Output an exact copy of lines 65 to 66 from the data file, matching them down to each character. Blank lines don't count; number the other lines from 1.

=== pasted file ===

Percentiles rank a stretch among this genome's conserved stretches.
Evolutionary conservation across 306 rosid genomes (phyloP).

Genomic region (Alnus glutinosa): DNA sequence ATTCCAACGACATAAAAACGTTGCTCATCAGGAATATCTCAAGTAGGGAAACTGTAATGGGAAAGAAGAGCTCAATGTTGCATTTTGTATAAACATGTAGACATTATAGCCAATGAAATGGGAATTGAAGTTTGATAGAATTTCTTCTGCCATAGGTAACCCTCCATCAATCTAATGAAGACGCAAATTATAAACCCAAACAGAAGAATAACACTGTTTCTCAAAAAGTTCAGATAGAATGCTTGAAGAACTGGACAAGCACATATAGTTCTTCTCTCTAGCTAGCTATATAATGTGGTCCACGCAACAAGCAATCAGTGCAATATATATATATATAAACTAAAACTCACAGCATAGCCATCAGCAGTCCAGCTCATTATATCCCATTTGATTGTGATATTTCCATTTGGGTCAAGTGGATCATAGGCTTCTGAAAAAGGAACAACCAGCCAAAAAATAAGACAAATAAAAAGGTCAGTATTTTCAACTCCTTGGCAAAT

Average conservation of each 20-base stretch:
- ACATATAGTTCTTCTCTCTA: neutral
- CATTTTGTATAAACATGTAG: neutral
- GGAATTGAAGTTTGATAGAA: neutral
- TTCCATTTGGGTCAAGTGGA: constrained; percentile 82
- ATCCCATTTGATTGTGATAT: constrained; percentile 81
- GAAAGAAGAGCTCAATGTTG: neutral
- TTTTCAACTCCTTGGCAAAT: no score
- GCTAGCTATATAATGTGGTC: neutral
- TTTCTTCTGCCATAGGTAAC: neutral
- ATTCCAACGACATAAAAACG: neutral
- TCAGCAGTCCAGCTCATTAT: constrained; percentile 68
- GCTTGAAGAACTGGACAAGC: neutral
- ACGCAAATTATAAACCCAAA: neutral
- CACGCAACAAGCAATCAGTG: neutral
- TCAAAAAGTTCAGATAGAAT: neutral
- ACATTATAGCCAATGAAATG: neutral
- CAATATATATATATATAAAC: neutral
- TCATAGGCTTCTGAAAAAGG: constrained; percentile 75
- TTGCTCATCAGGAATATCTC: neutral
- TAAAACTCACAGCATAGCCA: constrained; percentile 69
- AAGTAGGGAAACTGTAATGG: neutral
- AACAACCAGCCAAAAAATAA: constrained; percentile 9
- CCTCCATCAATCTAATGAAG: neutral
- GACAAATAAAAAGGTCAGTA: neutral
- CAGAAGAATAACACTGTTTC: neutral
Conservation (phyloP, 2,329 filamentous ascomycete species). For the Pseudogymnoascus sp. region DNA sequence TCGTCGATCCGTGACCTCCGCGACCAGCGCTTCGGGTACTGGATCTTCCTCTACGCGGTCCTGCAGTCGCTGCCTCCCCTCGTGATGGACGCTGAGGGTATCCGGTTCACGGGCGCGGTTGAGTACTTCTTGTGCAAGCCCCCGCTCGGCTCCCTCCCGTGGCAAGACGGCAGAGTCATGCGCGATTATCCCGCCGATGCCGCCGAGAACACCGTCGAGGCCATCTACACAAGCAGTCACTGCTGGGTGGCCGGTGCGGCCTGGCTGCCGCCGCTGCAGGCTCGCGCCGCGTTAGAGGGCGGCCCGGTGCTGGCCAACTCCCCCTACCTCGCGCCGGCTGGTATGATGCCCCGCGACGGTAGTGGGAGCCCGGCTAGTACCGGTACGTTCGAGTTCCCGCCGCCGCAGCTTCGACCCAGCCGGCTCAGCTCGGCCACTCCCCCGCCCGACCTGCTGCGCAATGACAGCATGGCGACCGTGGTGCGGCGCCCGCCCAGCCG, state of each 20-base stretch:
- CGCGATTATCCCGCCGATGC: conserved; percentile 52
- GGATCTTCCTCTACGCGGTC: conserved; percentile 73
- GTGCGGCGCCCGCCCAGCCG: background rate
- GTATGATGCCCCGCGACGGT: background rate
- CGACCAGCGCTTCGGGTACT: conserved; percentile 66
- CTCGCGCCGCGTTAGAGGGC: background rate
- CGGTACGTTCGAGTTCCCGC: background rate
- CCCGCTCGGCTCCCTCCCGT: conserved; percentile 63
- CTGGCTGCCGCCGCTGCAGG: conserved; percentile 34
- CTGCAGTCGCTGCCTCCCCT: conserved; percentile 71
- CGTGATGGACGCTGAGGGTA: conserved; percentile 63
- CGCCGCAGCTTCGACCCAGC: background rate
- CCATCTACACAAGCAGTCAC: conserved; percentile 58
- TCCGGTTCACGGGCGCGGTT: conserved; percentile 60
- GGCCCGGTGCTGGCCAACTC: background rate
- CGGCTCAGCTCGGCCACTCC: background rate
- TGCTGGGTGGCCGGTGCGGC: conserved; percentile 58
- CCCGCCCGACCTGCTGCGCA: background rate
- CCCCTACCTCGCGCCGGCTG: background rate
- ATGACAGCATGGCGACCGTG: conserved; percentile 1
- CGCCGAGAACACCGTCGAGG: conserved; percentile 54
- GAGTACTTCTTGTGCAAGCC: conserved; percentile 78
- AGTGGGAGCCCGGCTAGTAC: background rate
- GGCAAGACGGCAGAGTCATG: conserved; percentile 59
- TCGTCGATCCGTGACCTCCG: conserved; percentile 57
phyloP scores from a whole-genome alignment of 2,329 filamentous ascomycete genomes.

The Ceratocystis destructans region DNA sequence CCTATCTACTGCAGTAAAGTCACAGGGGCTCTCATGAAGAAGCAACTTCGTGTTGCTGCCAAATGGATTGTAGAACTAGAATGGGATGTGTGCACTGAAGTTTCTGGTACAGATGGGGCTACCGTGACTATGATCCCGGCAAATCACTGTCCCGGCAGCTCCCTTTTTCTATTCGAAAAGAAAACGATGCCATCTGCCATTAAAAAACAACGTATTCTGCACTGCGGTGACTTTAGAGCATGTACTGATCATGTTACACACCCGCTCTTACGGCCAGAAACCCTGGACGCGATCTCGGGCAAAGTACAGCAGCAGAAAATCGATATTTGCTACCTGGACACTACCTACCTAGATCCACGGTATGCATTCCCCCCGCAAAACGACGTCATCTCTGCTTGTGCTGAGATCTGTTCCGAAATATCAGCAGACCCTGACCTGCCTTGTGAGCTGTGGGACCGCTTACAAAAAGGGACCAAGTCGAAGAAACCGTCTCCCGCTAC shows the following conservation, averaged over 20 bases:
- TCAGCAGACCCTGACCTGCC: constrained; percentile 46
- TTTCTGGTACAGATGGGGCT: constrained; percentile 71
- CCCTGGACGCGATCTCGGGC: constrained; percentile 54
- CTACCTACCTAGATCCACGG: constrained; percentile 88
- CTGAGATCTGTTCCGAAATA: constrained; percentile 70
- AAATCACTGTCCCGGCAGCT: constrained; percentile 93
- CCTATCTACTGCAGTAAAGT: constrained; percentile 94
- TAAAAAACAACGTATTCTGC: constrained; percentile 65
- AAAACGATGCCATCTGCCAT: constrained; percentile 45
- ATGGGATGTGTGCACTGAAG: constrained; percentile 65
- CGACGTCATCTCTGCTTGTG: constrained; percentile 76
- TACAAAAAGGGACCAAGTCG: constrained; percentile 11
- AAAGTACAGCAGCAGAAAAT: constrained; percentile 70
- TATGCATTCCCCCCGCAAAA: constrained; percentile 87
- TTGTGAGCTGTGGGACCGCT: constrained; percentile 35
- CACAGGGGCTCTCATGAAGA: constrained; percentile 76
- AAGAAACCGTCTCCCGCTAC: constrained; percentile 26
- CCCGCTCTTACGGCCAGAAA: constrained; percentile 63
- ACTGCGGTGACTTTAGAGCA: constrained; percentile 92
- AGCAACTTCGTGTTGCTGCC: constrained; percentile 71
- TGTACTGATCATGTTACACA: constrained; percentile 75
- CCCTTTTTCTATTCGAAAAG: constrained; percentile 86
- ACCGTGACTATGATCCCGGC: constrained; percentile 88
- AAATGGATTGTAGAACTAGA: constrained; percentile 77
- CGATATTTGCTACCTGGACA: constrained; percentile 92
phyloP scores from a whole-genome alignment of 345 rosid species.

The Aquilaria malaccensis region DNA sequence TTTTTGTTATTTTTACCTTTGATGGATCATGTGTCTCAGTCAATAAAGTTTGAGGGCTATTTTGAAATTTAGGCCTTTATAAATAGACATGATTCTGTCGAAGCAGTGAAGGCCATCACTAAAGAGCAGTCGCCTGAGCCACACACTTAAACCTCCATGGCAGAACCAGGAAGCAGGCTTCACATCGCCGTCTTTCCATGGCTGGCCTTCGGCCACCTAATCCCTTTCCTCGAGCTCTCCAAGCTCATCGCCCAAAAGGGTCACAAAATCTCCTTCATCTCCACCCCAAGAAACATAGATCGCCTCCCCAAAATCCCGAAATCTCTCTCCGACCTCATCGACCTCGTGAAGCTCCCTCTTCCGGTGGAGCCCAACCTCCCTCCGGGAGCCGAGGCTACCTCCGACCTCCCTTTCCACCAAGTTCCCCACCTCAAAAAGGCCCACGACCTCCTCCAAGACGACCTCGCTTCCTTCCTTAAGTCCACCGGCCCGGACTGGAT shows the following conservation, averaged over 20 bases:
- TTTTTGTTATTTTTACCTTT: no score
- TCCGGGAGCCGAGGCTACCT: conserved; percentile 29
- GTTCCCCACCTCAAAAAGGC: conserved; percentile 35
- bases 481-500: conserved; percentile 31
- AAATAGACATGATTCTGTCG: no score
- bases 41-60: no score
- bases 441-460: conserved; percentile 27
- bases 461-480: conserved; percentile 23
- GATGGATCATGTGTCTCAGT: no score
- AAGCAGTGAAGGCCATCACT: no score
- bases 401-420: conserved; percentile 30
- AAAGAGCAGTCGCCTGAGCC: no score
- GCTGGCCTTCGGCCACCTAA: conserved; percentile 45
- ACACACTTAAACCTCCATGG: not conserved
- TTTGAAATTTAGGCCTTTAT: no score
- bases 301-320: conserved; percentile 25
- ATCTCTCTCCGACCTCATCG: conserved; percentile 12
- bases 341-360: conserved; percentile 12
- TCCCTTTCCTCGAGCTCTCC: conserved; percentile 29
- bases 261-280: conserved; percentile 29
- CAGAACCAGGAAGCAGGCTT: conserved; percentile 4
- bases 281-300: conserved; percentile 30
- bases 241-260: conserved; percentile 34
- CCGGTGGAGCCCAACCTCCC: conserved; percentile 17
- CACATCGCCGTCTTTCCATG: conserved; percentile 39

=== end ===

- TAAAAAACAACGTATTCTGC: constrained; percentile 65
- AAAACGATGCCATCTGCCAT: constrained; percentile 45